As much as you have grown to love Letty, your younger alter, you hate having DID. You wish you could somehow give it back, return it, exchange it, anything but have it. But, that is not how this works. It’s not how it works with any mental illness. It’s here, ensconced in your being, and you have to learn how to cope with whatever ails you.

DID is the great division between you and the rest of the world. It’s the big secret that you have to constantly weigh when and if to disclose it to people. You know, you’ve heard it all …

“DID is what saved you, kept you from going insane, made it possible to survive your childhood.”

Lately, you truly wonder what the worth was in being saved. Saved to function in some half-assed way with the DID albatross? Yes, because that’s a full life, getting all triggery, and freaky from time to time with PTSD, DID or a lovely hybrid of both. And, you argue that DID helped you go insane. It most certainly did not protect you from mental illness.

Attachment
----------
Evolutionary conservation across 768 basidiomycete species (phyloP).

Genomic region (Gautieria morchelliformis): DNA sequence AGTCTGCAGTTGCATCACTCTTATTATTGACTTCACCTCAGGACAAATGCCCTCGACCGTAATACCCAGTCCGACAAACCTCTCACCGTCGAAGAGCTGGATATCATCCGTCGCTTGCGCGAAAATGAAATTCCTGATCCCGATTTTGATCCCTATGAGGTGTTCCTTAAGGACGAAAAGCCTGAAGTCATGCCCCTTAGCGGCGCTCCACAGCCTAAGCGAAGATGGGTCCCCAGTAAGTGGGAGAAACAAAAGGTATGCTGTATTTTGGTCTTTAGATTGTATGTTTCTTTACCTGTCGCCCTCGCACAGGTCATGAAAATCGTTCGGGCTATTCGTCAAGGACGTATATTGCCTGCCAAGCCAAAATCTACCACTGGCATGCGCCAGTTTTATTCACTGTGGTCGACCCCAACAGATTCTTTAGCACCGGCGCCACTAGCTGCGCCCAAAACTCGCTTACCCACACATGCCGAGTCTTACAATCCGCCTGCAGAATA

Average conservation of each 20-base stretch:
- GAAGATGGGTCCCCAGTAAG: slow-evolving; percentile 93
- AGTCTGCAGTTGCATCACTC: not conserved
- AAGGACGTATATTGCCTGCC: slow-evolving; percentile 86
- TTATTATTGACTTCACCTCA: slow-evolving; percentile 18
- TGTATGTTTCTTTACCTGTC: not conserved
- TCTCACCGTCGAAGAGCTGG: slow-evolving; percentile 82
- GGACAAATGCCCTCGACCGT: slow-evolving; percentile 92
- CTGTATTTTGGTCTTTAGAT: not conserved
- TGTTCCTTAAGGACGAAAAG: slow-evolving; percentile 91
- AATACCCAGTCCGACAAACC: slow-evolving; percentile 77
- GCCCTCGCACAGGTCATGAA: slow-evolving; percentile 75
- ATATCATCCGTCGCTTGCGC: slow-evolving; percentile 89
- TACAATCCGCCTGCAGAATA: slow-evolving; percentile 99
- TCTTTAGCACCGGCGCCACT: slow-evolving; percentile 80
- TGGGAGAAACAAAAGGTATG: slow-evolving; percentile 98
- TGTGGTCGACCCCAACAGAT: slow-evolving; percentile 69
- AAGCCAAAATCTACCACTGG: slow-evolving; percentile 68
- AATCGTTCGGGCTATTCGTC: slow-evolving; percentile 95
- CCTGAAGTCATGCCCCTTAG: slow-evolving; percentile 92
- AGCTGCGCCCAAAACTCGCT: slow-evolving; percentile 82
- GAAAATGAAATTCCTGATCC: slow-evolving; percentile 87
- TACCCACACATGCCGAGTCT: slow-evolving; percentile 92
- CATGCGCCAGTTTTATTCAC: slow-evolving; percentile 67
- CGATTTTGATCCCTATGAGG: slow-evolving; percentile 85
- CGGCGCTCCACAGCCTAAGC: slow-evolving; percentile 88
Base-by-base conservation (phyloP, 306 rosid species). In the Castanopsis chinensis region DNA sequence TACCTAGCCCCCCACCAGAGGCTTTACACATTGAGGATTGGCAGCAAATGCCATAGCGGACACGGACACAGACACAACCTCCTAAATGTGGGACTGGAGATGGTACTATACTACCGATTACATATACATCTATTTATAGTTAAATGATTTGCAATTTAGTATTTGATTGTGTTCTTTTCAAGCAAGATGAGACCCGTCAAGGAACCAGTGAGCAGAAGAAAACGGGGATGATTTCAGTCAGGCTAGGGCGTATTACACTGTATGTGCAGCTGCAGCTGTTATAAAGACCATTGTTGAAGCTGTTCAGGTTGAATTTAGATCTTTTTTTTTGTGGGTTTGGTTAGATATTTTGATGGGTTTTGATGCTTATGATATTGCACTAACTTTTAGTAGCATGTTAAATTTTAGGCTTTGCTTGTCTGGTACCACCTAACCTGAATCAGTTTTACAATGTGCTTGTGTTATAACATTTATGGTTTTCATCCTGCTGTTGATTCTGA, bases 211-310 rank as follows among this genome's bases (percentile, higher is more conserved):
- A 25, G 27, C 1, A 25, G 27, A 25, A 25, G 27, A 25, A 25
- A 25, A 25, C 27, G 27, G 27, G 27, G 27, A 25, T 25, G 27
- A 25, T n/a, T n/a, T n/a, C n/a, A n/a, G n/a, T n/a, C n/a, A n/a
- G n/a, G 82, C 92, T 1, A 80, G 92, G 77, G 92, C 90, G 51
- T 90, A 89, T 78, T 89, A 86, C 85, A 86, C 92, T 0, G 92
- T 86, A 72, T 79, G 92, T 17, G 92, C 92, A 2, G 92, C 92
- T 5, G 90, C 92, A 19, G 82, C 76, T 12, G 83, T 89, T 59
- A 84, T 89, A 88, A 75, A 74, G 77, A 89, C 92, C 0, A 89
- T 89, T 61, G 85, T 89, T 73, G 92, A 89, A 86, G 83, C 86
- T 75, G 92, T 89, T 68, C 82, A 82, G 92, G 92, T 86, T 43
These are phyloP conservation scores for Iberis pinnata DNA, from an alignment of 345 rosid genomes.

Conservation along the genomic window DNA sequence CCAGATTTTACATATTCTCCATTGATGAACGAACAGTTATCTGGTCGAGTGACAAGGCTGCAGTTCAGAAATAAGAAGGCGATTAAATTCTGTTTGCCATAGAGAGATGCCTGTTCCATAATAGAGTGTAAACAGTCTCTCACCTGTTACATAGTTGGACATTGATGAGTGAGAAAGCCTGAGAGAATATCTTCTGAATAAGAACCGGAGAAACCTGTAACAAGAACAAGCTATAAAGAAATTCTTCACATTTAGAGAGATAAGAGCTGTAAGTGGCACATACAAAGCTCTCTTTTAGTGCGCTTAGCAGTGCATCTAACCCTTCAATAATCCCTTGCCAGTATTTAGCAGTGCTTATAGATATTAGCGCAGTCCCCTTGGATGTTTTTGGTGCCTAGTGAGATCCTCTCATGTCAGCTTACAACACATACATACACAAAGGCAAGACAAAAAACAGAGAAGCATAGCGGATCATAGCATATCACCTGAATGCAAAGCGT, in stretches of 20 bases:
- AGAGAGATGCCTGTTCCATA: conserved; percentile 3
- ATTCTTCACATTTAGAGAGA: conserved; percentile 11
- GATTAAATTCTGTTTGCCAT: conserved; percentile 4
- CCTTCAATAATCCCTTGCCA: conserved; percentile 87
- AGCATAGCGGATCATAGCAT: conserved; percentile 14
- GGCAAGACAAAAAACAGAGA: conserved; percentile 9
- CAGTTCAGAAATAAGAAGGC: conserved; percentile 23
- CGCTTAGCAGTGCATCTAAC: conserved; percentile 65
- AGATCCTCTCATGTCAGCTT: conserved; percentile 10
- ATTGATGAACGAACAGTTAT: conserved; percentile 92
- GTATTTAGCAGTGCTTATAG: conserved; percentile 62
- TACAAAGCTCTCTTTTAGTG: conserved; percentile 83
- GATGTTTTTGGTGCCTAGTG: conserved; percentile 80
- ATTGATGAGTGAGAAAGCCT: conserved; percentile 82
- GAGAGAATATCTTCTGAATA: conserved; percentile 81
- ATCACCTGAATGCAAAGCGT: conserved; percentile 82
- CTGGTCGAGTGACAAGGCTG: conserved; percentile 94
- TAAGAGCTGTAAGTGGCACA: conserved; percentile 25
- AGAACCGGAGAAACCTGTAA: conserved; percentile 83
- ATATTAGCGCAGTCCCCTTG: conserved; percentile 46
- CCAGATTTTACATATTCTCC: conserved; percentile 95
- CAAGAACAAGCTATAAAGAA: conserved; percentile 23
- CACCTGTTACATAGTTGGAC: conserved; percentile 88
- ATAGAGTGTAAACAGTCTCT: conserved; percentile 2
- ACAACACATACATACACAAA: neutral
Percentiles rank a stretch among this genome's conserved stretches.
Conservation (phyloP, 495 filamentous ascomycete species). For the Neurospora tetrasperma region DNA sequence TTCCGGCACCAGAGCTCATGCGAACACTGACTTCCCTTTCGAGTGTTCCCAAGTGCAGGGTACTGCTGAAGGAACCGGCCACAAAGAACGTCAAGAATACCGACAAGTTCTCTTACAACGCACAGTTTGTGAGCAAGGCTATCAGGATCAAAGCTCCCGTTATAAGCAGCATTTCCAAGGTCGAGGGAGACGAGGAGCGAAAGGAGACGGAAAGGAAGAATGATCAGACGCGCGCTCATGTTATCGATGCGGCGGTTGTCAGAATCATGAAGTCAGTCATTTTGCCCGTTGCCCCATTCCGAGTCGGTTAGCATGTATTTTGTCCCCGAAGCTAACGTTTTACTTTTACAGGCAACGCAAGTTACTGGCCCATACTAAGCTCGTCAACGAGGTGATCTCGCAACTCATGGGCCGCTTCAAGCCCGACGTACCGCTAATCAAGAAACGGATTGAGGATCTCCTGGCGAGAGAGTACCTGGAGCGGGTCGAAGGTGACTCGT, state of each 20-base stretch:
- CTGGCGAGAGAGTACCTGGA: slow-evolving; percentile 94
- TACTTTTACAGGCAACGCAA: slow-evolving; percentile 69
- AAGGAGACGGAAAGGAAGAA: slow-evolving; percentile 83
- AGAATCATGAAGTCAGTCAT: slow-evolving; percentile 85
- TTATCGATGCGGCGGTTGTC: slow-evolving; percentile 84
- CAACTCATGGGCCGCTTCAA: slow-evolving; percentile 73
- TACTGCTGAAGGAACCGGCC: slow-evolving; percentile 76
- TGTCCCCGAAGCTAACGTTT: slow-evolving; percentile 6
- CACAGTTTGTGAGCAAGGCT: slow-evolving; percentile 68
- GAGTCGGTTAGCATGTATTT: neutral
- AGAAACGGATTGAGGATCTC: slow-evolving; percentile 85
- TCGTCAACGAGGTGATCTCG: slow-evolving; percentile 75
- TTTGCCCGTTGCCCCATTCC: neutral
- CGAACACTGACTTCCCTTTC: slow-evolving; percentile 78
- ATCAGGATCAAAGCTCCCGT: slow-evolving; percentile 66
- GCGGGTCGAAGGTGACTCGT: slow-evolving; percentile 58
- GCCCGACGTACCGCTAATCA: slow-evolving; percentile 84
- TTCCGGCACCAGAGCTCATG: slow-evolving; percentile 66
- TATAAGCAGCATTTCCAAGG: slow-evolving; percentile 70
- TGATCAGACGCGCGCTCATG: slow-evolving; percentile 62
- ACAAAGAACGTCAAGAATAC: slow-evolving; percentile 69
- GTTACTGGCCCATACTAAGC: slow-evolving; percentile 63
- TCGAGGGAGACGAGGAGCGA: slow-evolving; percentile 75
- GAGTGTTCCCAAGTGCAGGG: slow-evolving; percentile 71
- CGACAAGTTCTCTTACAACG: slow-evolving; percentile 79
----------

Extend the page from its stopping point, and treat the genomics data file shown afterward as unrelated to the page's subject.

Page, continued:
If only DID was like a rock you could throw back into the ocean. Alas, no. DID is something you have to work around, like a part of the road that tends to flood. You either avoid that road when it rains, or you do the hard work to fix it.